This morning, after a shower and breakfast of Nurti-grain bars and crackers (thanks Krsangi!) I tried to plan out my day. Originally, I had welcomed the opportunity to have some down-time and had daydreamed about going for some sightseeing, chanting japa in a park, doing some writing, or catching up on emails. Unfortunately, though, yesterday the hotel concierge told me (in broken English) that I had to check-out by 11am. Since I had to meet my group at 4pm at the airport, that left 5 hours to fill without a home base. I checked out at 11am and tried to ask for some suggestions from the hotel staff of what to do.
Surprisngly, my stay in Osaka has taught me that most of the Japanese people I encountered don’t speak a word of English. Shocking, considering that in India just about everyone – even the common riskshwalla or dhobi – can at least manage some tooti-pooti Angrezu phrases. Not so in Japan.
The hotel staff proved to be particularly non-lingual. Somehow they managed to communicate to me that a cab ride anywhere with anything to do would cost me at least 4000 Yen (read: $40). But, they offered, a free hotel shuttle could take me to the nearby outlet mall. From the mall, the airport (where I was meeting up with the others) was a short public bus ride. Another plus point: the outlet could rent me a locker to stow away my two big bulky suitcases while I spent my day. Although I hadn’t planned on it, it made too much sense to turn down, so I boarded the shuttle and within twenty minutes found myself in…
… Woodbury Commons outlet mall. Okay, so it wasn’t called that. But it might as well have been. The same developer made this place (a world map showed locations of replicas all across the globe, including Woodbury), and apparently they like them to look uniform. It felt surreal, but there I was – walking along the rows and rows of stores, a lone brown face in a sea of Japanese teens and families.
The Japanese are extremely fashionable people. Nearly everyone was decked out in designer gear. Many of the men sported punk rock haircuts and vintage retro chic clothes, while their ladies opted for form fitting designer outfits and highlighted bone straight hair. I’ve yet to see a young Japanese woman who weighs more than 100 pounds. Also, I’m not sure why Japanese people are said to be “yellow” – they look more white to me, literally, than so-called white people (who should be perhaps called “peach”). Anyway, I spent the next few hours embracing Japanese culture – such historical locations as the Gap, Kate Spade, Armani, Versace, Eddie Bauer, and Nautica. After doing the customary price conversions (“Wow, this Guess sweater is 9,000 Y – wait, that’s $90 just like it is in the U.S.”), the novelty of going outlet shopping in Osaka wore off.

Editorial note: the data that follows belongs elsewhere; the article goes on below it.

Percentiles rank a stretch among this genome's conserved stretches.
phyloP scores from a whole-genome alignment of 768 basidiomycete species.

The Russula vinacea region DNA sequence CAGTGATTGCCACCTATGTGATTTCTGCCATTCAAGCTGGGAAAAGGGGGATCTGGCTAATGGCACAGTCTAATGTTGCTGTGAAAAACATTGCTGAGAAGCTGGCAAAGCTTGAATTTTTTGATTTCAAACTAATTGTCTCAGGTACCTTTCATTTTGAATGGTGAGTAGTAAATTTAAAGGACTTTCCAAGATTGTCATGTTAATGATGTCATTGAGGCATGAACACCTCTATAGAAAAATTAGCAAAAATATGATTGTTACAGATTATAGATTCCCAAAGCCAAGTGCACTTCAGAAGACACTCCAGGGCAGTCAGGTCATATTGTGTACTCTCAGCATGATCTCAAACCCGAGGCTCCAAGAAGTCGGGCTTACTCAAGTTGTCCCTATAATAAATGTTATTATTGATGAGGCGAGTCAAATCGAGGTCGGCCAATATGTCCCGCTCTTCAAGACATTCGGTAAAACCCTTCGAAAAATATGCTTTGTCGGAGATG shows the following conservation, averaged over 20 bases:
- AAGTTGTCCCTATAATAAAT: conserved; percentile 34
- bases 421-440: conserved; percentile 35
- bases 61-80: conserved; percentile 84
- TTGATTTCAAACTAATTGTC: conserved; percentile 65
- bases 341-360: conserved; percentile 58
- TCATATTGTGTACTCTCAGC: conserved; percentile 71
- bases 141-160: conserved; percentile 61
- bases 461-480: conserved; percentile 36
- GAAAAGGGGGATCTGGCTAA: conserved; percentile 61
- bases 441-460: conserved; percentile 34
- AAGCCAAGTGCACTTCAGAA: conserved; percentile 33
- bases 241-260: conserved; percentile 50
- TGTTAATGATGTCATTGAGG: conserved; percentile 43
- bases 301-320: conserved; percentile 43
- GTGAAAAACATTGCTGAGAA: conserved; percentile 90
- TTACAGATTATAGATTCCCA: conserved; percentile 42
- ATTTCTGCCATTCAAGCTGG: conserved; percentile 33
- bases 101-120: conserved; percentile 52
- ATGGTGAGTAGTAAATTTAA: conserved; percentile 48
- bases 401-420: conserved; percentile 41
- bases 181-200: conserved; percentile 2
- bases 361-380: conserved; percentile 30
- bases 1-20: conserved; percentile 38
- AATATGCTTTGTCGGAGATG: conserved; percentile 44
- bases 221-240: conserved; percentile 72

Soon I was hungry (24 hours had almost passed since my last meal on the plane, and I had been surviving on crackers and granola bars). Different devotees have different standards about their eating while traveling. Although at home I make it a point to not eat out frequently, and to only eat at vegetarian restaurants if I do eat out, while abroad this is not always so easy. Krsangi had done some internet research on vegetarian restaurants before I left, but both of the only two veg places in Osaka were closed today (it being Sunday). So, I decided to give the mall's food court a try. Unfortunately Japanese food seems to favor meat, fish, and eggs without exception. Desperate, I finally found a high-end Italian restaurant that seemed clean, had English speaking staff, and served a freshly made Margherita pizza. With my Japanese tour guide book, I was able to express myself (the Japanese word for vegetarian, believe it or not, is “bejiteran”). The pizza – a simple concoction of thin crust, mozzarella cheese, fresh tomatoes, and basil leaves – hit the spot.
And so, after spending my first Japanese day looking at American stores in a mall and eating pizza, I took a short bus ride back to the airport, where I met up with other Religion for Peace members. Together, the 14 of us boarded the train for a 2.5 hour to Hiroshima. And here I am, typing this in Word. I will cut and paste this once I can get online, and will try to write some more from the hotel in Hiroshima tomorrow.